Wednesday, May 27, 2009
from Yahoo News
By Hyung-jin Kim
Associated Press Writer
SEOUL, South Korea – South Korean and U.S. troops facing North Korea boosted their alert level Thursday to the highest category since 2006, after the communist regime threatened military strikes on allied troops in escalating tensions over its nuclear test.
North Korea threatened Wednesday to attack any U.S. and South Korean ships that try to intercept its vessels and renounced a 1953 truce halting the Korean War fighting, raising the prospect of a naval clash off the Korean peninsula's west coast.
The North was responding to Seoul's decision to join a U.S.-led anti-proliferation program aimed at stopping and inspecting ships suspected of transporting banned weapons, including nuclear technology. South Korea announced it was joining after the North's underground test blast of a nuclear bomb.
On Thursday, the South Korea-U.S. combined forces command increased the surveillance to level 2 from the present level 3, Defense Ministry spokesman Won Tae-jae said. He said that was the highest level since 2006, when the North conducted its first-ever nuclear test.
The U.S. has 28,500 troops in South Korea as a deterrent against North Korea.
Won said the bolstered level means more aviation surveillance assets, intelligence analysts and other intelligence-collecting measures would be deployed to watch North Korea. He refused to disclose further details.
The North has long warned it would consider the South's participation in the U.S.-led Proliferation Security Initiative as a declaration of war against North Korea.
The North would "deal a decisive and merciless retaliatory blow" to anyone trying to inspect its vessels, according to a North Korean military statement, carried by the official Korean Central News Agency on Wednesday.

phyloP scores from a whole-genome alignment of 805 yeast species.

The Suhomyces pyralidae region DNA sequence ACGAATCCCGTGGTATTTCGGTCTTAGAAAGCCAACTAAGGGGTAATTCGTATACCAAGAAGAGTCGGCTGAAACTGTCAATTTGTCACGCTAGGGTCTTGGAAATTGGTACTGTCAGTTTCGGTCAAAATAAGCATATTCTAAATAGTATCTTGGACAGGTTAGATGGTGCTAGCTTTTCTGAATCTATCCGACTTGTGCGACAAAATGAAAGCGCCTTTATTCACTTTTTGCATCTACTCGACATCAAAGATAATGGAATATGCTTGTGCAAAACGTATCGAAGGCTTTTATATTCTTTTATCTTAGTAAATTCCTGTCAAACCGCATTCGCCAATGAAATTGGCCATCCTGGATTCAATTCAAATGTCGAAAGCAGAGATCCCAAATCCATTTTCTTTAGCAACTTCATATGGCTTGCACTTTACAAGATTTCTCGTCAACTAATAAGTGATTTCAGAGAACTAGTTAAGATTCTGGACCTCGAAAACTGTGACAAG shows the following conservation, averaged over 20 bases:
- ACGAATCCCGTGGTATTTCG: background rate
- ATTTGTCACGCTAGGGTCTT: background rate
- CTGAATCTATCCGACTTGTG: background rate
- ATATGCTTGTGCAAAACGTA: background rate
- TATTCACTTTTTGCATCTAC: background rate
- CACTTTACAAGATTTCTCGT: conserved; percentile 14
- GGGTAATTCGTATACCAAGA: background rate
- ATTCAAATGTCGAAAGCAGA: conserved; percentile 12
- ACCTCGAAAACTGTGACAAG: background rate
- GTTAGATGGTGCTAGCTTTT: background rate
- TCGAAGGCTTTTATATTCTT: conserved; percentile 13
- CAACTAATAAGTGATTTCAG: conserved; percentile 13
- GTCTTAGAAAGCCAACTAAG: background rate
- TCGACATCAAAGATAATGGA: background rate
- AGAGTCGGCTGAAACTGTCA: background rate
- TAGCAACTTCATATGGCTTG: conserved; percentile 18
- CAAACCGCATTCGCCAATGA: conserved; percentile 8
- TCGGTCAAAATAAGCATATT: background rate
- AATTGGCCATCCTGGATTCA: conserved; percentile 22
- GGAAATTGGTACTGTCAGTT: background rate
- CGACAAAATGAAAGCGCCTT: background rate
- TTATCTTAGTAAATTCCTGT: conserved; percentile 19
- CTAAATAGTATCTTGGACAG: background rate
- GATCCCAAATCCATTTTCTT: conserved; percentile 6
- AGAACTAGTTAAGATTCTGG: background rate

Pyongyang lashed out at both the U.S. and South Korea, calling Seoul's move to join the Proliferation Security Initiative tantamount to a declaration of war and a violation of the truce keeping the peace between the two Koreas.
"Full participation in the PSI by a side on the Korean Peninsula where the state of military confrontation is growing acute and there is constant danger of military conflict itself means igniting a war," North Korea's Committee for the Peaceful Reunification of Korea said in a statement carried on state media.
North Korea's army said it would be "illogical" to honor the 1953 armistice between the two Koreas, given the violations by the U.S. and South Korea, and said it could no longer promise the safety of U.S. and South Korean warships and civilian vessels in the waters near the maritime border.
At the White House, spokesman Robert Gibbs played down North Korea's angry rhetoric, saying the threats will only add to its isolation.
He said North Korea has threatened to end the armistice many times in the past but the peace has held.
The Russian Foreign Ministry said it voiced "serious concern" about the nuclear test to the North Korean ambassador and urged Pyongyang to respect the U.N. resolutions and return to the disarmament talks.
The truce signed in 1953 and subsequent military agreements call for both sides to refrain from warfare, but don't cover waters off the west coast. North Korea has used the maritime border dispute to provoke two deadly naval skirmishes — in 1999 and 2002.
North Korea now is believed to have enough plutonium for at least a half-dozen weapons, but experts say it still has not mastered the miniaturization technology required to mount a nuclear warhead on a long-range missile.
After firing a long-range missile on July 4, 2006, and carrying out its first nuclear test three months later, North Korea agreed in February 2007 to start disabling Yongbyon in exchange for 1 million tons of fuel oil and other concessions. Disablement began in November 2007.
The process halted last summer in a dispute with Washington over verifying past atomic activities, and Pyongyang said last month it was quitting the talks altogether.
Associated Press writers Hyung-jin Kim in Seoul, and Foster Klug, Pamela Hess in Washington and Edith M. Lederer at the United Nations contributed to this report.
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